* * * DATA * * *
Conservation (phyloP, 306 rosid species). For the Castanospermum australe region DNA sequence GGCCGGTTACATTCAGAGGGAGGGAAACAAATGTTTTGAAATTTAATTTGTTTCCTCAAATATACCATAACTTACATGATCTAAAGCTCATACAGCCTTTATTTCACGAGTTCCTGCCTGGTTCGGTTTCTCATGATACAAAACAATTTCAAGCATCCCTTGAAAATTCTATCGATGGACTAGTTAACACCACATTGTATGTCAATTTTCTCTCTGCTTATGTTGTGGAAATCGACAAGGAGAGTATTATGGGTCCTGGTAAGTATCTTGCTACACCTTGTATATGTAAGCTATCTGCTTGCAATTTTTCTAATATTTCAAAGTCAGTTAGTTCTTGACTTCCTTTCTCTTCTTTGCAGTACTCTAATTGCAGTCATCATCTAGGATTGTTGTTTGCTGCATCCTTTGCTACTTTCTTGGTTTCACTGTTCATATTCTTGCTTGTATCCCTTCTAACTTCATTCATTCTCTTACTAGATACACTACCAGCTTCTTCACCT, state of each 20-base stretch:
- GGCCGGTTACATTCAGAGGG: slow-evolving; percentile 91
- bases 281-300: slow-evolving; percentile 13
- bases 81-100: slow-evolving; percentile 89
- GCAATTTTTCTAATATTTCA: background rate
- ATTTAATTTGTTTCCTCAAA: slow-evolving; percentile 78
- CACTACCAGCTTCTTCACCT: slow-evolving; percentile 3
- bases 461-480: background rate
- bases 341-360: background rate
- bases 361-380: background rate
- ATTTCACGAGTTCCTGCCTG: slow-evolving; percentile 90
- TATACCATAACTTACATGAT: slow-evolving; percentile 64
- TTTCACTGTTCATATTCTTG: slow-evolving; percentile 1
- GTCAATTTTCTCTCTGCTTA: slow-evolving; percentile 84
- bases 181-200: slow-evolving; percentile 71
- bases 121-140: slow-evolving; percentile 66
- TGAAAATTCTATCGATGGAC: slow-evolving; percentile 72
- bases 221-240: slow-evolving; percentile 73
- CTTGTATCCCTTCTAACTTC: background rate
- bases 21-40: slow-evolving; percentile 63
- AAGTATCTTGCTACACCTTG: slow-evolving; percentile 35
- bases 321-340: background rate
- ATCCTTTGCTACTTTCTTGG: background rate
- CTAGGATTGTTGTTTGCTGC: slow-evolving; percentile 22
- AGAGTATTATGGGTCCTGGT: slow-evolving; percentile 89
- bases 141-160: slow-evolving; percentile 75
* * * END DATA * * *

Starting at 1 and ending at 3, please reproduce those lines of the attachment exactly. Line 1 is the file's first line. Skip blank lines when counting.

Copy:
Conservation (phyloP, 306 rosid species). For the Castanospermum australe region DNA sequence GGCCGGTTACATTCAGAGGGAGGGAAACAAATGTTTTGAAATTTAATTTGTTTCCTCAAATATACCATAACTTACATGATCTAAAGCTCATACAGCCTTTATTTCACGAGTTCCTGCCTGGTTCGGTTTCTCATGATACAAAACAATTTCAAGCATCCCTTGAAAATTCTATCGATGGACTAGTTAACACCACATTGTATGTCAATTTTCTCTCTGCTTATGTTGTGGAAATCGACAAGGAGAGTATTATGGGTCCTGGTAAGTATCTTGCTACACCTTGTATATGTAAGCTATCTGCTTGCAATTTTTCTAATATTTCAAAGTCAGTTAGTTCTTGACTTCCTTTCTCTTCTTTGCAGTACTCTAATTGCAGTCATCATCTAGGATTGTTGTTTGCTGCATCCTTTGCTACTTTCTTGGTTTCACTGTTCATATTCTTGCTTGTATCCCTTCTAACTTCATTCATTCTCTTACTAGATACACTACCAGCTTCTTCACCT, state of each 20-base stretch:
- GGCCGGTTACATTCAGAGGG: slow-evolving; percentile 91
- bases 281-300: slow-evolving; percentile 13